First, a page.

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Pinewood Inks Pact With China’s Seven Stars

Companies set up 50:50 joint venture titled Song Lin

LONDON — The U.K.’s Pinewood Shepperton is the latest company to tap into the rapidly growing Chinese market, setting up a 50-50 joint venture with Chinese entrepreneur Bruno Wu’s Seven Stars Media.

Wu, Seven Stars’ chairman and CEO, said he and Pinewood had identified a “significant number of business opportunities for the short, medium and long term.”

He said the new venture – called Song Lin, which means pine forest in Mandarin – aims to create co-production opportunities for Chinese producers, export Chinese film and TV overseas and improve the standard of media production in the country.

Pinewood will provide expertise and capital investment in the venture, which will create film and TV diploma courses to be delivered by U.K. educational institutions in Beijing, Tianjin and four other Chinese cities.

It will also develop production financing and related services for Chinese film and TV projects and set up film-themed entertainment venues in Beijing, Shanghai and Wuhan.

Pinewood Shepperton  operates Pinewood, Shepperton and Teddington Studios in Blighty and provides services to the film and TV industry. Seven Stars is part of one of China’s leading private media groups, producing and distributing content and providing media services and events.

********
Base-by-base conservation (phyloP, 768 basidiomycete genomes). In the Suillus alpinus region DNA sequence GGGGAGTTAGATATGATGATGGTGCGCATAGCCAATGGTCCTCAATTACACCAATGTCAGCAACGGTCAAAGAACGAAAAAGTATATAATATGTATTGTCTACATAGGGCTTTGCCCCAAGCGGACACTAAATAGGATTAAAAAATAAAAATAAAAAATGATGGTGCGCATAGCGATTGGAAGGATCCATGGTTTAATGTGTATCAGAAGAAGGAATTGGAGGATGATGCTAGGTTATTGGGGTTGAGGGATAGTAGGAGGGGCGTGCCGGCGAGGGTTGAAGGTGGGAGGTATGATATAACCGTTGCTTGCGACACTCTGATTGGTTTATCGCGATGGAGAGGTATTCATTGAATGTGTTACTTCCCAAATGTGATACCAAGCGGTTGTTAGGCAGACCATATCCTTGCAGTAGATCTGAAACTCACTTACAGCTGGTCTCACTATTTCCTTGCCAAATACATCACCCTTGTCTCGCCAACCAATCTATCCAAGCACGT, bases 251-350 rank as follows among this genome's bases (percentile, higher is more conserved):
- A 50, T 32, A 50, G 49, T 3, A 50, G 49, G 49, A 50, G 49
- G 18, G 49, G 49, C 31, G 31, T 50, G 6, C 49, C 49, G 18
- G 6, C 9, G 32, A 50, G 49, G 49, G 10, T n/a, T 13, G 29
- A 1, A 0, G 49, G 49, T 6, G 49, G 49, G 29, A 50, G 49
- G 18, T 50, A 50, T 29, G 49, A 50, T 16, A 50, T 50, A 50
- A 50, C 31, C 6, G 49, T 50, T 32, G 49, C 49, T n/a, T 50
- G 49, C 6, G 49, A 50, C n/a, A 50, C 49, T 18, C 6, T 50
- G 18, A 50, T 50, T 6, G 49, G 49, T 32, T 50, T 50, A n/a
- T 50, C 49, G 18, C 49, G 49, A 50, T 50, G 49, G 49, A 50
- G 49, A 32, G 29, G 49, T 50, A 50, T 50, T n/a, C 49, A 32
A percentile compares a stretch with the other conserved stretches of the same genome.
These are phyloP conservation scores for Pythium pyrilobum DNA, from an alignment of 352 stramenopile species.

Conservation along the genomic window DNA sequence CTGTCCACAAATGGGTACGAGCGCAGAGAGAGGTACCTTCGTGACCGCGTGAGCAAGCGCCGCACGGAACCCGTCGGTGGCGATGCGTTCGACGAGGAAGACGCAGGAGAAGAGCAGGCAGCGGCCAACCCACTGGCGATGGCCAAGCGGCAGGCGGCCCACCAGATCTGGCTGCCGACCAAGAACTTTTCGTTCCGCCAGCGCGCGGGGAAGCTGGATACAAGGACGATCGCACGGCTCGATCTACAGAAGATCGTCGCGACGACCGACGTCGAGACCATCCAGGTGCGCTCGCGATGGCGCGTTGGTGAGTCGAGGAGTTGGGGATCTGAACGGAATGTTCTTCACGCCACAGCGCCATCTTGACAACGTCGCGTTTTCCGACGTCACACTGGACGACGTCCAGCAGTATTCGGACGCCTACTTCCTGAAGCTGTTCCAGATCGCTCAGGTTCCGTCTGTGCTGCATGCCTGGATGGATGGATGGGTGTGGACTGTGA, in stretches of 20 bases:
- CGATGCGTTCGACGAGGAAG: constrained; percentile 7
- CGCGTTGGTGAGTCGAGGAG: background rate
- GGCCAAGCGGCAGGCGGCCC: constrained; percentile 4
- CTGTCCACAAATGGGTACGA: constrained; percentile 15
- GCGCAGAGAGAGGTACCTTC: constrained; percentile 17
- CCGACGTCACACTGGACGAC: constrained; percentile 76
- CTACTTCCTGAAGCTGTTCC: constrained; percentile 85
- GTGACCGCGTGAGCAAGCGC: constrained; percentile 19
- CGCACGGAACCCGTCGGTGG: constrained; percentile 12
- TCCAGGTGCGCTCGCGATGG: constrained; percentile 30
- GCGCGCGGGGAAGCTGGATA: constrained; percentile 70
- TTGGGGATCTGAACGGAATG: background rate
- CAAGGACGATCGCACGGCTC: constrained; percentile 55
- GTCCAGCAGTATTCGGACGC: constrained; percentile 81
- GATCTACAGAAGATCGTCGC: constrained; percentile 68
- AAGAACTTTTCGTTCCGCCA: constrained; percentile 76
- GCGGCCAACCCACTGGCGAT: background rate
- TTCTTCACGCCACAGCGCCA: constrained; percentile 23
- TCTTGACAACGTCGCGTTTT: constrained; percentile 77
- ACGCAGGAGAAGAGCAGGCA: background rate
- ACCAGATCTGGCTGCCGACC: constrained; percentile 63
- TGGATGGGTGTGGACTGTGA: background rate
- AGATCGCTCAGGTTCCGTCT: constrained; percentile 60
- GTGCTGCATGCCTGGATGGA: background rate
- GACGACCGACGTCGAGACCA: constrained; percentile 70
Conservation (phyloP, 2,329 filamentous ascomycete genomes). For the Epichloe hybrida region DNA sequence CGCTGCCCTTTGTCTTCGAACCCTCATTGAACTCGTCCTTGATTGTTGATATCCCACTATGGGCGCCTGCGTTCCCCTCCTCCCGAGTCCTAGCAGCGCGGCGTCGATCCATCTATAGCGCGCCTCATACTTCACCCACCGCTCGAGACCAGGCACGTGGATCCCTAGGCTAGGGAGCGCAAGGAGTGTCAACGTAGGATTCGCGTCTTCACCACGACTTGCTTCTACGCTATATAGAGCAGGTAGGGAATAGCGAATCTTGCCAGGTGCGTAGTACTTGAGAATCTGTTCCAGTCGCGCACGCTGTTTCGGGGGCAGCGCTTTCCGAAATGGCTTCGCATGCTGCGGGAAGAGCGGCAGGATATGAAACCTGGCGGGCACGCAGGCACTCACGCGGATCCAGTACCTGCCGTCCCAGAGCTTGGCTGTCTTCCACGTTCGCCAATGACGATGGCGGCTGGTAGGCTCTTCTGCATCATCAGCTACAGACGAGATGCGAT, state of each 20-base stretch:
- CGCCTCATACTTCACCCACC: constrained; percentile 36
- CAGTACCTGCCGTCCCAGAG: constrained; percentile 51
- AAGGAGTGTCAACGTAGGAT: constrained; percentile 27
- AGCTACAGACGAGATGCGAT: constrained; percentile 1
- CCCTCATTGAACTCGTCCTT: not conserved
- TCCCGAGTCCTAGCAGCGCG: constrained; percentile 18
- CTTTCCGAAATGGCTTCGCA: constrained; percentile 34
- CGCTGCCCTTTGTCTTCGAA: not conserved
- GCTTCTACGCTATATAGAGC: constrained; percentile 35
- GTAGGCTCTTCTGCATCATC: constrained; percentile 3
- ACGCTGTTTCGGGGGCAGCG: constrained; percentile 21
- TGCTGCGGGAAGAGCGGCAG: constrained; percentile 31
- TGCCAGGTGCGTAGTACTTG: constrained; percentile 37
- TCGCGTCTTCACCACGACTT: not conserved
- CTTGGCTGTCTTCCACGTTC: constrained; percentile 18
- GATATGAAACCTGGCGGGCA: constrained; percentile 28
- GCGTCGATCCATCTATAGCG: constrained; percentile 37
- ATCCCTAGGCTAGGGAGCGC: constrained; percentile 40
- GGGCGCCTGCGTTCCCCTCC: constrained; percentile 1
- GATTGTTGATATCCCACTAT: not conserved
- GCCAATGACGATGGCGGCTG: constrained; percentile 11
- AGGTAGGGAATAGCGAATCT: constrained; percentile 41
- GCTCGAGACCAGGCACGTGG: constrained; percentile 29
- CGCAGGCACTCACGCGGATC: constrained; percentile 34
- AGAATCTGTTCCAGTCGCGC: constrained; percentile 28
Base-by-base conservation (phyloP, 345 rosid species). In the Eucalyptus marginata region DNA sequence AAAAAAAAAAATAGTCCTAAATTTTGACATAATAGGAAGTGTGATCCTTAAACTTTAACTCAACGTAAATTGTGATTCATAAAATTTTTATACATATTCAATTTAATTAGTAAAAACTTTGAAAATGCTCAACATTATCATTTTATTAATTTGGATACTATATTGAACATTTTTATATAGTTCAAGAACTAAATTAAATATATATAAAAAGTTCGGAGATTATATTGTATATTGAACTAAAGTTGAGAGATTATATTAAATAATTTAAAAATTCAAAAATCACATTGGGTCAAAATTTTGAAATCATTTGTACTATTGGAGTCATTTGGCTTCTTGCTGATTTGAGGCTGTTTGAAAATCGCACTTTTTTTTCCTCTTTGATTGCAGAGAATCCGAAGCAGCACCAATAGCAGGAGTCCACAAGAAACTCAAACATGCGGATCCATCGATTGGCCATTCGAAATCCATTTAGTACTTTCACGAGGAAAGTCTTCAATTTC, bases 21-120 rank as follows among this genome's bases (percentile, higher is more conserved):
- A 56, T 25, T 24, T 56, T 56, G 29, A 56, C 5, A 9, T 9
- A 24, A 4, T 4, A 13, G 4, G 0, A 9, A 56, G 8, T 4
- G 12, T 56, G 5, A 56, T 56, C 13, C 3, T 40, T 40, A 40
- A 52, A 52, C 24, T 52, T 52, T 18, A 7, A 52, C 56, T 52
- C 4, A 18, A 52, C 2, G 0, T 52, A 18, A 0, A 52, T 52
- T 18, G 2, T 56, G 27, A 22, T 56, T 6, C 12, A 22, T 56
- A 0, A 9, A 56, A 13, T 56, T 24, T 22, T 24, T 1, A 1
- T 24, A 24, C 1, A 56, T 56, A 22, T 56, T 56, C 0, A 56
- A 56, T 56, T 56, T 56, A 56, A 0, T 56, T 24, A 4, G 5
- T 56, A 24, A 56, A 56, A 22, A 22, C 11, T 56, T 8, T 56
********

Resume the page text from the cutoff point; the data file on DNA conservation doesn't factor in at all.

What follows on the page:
“The Chinese market for content is the fastest growing in the world and taking Pinewood’s experience and skills to that market in partnership with such an established and successful local partner is a truly exciting prospect,” said Pinewood CEO Ivan Dunleavy. “The partnership represents a strategic step forward for Pinewood’s international development. If successful, the joint venture could provide significant opportunities for U.K. film and TV producers.”

China’s entertainment and media market is worth $137.5 billion and is expected to grow 40% to $192.5 billion by 2016. China’s filmed entertainment market is worth $4.5 billion and is estimated to grow 65% to $7.4 billion by 2016.

Last year saw China become the top international market for theatrical box office, overtaking Japan. The country’s ticket sales generated $2.7 billion, rising 36% from 2011. The country has seen massive rise in box office with revenues topping $2 billion for the first time in 2011. It is estimated to hit $3.5 billion this year and $6.5 billion by 2017.

The number of companies making links in China has grown rapidly since Warner Bros. started the trend back in 2004, when it partnered with the China Film Group and Hengdian Group to create Warner China Film HG Corp.

Recent film co-productions include Keanu Reeves’ helming debut “Man of Tai Chi,” a co-production between Village Roadshow and the China Film Group and Dalian Wanda Group, and “Iron Man 3,” a co-production between Marvel Studios, Walt Disney’s China Division and China’s DMG Entertainment. DMG also co-produced last year’s sci-fi “Looper.”

Paramount recently announced it would team with state-run broadcaster CCTV’s China Movie Channel and its online movie service partner Jiaflix Enterprises to co-produce Michael Bay’s fourth installment in the “Transformers” franchise in China.

Twentieth Century Fox has done multiple deals with Chinese companies including Bona Film Group and Dalian Wanda. The studio recently announced a pact with China Film Group to co-produce historical drama “Tragedy of the Chinese Laborers,” helmed by Shekhar Kapur and starring Chow Yun Fat, Liam Neeson and Fan Bingbing, who makes her Hollywood debut in “Iron Man 3.”

Pictured (left to right): Seven Stars Entertainment CEO Fred Milstein, Seven Stars chairman-CEO Bruno Wu, Pinewood CEO Ivan Dunleavy and Pinewood chairman Michael Grade.

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